SALT LAKE CITY -- Legislation banning teens from using a cellphone while driving has been killed in the Senate.
Senators voted 11-13 Tuesday afternoon to defeat HB 103, which would have implemented a ban on cellphone use for drivers ages 16 and 17. The bill would have made the offense a misdemeanor.
House sponsor Rep. Lee Perry, R-Perry, said the legislation isn't completely dead.
He has some hope the bill will be recalled and voted on again. The lawmaker notes four key supporters of the legislation were off the floor when the vote was taken.
Pressed on the changes for a recall, Perry showed a small gap between his thumb and index finger.
Debate on the topic in the Senate was surprisingly sparse.
Sen. Daniel Thatcher, R-West Valley City, said he supported the concept of the bill but that it was unnecessary legislation.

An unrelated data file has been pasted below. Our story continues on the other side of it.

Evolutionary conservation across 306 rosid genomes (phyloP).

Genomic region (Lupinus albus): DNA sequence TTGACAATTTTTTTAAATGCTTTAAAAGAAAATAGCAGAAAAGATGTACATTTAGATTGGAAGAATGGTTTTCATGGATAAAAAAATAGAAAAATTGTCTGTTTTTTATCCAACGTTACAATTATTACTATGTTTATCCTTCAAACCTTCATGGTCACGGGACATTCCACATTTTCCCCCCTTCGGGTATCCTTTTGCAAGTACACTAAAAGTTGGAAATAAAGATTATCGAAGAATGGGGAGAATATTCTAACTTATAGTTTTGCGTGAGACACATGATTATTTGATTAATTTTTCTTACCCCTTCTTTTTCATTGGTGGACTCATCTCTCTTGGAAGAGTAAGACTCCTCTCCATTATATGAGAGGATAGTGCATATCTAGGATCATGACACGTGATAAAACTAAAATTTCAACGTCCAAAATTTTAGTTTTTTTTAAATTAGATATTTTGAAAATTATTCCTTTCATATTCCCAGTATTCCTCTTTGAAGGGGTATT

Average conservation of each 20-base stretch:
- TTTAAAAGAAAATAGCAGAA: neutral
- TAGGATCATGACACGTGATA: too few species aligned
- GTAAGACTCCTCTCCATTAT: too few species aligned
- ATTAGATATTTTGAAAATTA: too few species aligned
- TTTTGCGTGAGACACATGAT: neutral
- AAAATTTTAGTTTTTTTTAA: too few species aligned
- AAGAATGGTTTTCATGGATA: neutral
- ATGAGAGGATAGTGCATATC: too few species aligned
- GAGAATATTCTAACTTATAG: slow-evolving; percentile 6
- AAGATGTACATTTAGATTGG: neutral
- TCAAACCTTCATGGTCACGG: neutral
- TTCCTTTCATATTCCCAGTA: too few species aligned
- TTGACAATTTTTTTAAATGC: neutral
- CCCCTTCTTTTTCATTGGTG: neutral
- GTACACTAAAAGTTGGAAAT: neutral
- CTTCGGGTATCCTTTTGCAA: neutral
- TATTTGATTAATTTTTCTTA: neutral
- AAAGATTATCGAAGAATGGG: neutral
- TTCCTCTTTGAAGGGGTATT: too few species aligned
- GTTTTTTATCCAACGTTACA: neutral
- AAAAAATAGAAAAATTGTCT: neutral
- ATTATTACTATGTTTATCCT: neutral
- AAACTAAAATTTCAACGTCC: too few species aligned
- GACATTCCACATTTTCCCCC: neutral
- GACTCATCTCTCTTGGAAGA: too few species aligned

"I don't think it's good policy," Thatcher said of the proposed ban.
Senate sponsor Sen. Lyle Hillyard, R-Logan, said the intent of the legislation was to change the attitude of teens toward the seriousness of driving and using a cellphone at the same time.
He called the potential ban part of the education process for young drivers.
A University of Utah study shows a teen on a cellphone is as impaired as a person driving with a 0.8 alcohol level, Perry said.
Perry has described the measure as a best practice intended to reduce the number of accidents involving distracted teen drivers.